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October 21, 2014

October 21, 2014

Posted by **Shreya** on Tuesday, January 22, 2013 at 9:18pm.

I got to this step

x+4 = 2/3y

I need to divide by 2/3 to get rid of 2/3 beside the y, but i dont know how to divide x+4/2/3 that looks complicated :\

- Pre Calculus 12 -
**Reiny**, Tuesday, January 22, 2013 at 9:38pmHere is the way I do these:

y = (2/3)x - 4

to find the inverse, I follow these steps

1. to find the inverse equation, simply interchange the x and y variables

So the inverse of y = (2/3)x - 4 is

x = (2/3)y - 4

2. Now you want to probably solve this for y

so multiply each term by 3

3x = 2y - 12

3x + 12 = 2y

**y = (3/2)x + 6**

to test it, take any value of x in the original

say x = 9,

y = (2/3)(9) - 4 = 2

now put that in as your x value, x = 2 in the inverse

y = (3/2)(2) + 6 = 9 , as expected

some folks clear the fraction first, then interchange the x and y variables, that is your choice

Try it , you must get the same answer

- Pre Calculus 12 -
**Shreya**, Tuesday, January 22, 2013 at 10:03pmthanks Reiny but the answer says y=3/2(x+4) is it supposed to be 6?

- Pre Calculus 12 -
**Reiny**, Tuesday, January 22, 2013 at 10:09pmmmmh, why don't we expand their answer

y = (3/2)(x+4)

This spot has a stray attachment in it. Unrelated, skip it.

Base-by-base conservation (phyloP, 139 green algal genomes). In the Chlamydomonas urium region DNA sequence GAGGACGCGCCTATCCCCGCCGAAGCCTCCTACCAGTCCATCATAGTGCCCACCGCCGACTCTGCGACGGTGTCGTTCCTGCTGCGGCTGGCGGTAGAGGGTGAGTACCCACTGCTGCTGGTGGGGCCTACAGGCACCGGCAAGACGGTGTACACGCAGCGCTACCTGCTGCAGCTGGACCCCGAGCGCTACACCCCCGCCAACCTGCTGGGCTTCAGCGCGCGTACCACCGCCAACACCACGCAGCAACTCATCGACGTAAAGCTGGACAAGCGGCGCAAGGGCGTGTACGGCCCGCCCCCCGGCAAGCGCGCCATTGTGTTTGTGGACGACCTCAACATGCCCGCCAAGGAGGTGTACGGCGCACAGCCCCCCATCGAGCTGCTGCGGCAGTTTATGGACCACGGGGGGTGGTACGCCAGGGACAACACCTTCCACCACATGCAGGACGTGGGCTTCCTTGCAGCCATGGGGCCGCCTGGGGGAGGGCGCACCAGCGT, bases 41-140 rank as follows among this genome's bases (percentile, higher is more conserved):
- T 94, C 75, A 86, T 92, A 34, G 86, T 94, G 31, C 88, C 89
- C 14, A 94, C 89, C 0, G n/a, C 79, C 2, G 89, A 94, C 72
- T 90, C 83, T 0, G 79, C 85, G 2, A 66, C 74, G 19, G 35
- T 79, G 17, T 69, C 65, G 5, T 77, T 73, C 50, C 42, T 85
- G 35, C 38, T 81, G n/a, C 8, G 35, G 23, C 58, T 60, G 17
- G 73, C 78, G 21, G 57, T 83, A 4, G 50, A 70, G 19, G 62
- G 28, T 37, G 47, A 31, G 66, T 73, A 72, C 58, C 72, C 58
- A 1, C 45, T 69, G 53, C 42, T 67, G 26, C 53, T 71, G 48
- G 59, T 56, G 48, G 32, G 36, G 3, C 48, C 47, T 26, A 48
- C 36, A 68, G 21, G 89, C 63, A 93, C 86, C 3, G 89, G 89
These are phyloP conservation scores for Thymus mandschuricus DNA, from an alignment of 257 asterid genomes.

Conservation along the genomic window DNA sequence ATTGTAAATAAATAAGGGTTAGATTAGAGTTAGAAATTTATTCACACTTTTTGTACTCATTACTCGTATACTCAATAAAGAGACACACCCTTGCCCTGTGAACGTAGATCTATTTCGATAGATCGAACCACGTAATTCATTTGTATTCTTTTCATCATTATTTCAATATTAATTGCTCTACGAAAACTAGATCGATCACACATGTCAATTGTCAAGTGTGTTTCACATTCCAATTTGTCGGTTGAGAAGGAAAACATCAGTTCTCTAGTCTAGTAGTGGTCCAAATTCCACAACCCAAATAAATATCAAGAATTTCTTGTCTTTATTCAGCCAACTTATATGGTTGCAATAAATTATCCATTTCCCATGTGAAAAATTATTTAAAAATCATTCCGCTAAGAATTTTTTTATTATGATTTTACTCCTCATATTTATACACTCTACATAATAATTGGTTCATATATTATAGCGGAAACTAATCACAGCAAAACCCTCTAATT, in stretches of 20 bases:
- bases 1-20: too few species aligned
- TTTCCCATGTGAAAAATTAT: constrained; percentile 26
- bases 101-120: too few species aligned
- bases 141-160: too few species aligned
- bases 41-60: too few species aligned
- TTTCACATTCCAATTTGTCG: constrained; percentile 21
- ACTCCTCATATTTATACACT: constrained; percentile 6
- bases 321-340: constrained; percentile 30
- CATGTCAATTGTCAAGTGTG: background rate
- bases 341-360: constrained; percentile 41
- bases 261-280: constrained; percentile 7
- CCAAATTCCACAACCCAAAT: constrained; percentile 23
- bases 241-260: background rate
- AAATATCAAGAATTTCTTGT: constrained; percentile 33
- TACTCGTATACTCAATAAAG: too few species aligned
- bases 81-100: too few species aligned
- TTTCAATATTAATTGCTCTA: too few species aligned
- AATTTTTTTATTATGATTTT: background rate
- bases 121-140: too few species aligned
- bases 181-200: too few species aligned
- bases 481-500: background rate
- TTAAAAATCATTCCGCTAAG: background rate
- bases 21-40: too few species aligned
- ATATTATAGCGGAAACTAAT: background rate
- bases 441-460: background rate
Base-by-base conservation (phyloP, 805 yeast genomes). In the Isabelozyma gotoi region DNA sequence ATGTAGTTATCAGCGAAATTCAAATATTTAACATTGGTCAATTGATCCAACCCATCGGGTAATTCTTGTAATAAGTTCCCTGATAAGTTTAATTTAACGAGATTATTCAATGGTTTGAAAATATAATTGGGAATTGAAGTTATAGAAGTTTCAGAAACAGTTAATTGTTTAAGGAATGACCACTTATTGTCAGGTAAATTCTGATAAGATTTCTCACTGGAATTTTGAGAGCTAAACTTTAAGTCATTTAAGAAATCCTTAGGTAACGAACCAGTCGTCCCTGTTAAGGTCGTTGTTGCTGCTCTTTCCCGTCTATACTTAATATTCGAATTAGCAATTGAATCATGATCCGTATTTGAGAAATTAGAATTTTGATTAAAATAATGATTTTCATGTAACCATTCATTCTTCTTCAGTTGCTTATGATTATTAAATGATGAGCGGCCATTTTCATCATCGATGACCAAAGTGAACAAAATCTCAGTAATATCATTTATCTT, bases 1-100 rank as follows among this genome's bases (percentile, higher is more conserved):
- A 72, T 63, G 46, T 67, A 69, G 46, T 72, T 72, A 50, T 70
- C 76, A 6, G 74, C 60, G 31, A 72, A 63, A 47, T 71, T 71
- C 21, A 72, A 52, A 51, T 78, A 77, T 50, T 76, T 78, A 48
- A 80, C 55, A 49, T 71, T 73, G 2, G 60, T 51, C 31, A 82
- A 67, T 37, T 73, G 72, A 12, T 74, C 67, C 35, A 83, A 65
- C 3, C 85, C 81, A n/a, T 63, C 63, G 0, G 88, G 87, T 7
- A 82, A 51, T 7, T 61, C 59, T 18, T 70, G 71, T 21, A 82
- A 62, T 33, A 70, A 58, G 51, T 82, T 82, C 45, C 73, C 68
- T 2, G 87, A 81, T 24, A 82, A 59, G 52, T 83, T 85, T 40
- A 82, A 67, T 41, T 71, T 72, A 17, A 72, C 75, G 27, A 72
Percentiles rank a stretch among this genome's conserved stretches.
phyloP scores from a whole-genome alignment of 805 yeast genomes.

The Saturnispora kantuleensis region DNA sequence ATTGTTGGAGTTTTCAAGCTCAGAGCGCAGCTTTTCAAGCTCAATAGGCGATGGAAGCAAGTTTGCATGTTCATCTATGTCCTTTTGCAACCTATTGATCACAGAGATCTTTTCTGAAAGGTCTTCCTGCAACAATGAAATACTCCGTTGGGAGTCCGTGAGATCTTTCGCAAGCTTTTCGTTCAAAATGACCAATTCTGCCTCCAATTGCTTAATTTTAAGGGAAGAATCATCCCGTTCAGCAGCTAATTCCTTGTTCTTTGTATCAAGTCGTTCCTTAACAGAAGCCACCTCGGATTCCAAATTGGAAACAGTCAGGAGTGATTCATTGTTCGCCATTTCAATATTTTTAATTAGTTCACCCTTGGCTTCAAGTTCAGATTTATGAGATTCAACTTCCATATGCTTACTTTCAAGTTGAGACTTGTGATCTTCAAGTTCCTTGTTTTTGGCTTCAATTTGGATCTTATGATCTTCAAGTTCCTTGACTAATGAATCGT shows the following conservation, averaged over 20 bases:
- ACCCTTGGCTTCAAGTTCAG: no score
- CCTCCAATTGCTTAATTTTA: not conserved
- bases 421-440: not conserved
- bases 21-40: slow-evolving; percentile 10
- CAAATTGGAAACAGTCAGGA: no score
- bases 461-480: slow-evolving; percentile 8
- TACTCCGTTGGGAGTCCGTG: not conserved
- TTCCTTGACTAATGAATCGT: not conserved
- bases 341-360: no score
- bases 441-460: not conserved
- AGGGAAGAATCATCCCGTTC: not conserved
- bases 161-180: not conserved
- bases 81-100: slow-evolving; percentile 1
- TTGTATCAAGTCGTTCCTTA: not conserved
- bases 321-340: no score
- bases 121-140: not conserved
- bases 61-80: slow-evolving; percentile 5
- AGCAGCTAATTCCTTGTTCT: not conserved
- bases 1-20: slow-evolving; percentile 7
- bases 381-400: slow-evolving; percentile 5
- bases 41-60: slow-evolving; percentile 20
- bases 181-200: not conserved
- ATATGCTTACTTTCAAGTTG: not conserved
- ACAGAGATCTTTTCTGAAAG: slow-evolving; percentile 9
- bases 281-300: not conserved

= .....

well, what do you know ??

Either answer is correct.

- Pre Calculus 12 -
**Shreya**, Tuesday, January 22, 2013 at 10:22pmFor the second step, to get rid of a fraction on the bottom, we always multiply it with every term? And if we are dividing something, then we divide it by every term? K i get how you got 6, but I still dont get how to get the x+4 ?

- Pre Calculus 12 -
**Reiny**, Tuesday, January 22, 2013 at 10:35pmy = (3/2)(x+4)

= (3/2)x + (3/2)(4)

= (3/2)x + 6

showing that my answer is the same as theirs

they simply factored it, there was no need to do that.

If you ever get an answer which looks different from the text book answer, try using proper algebraic manipulation to see if they are the same

Another way is to sub in some value of x, (like I did above) into both equations. If you get the same value, the two equations are equivalent.

And yes, if you multiply or divide one term by some number , you must multiply or divide each term by that same number

Remember, "Whatever you do to one side of an equation, you must do to the other side"

- Pre Calculus 12 -
**Shreya**, Tuesday, January 22, 2013 at 10:48pmThanks Reiny that makes soo much more sense :)

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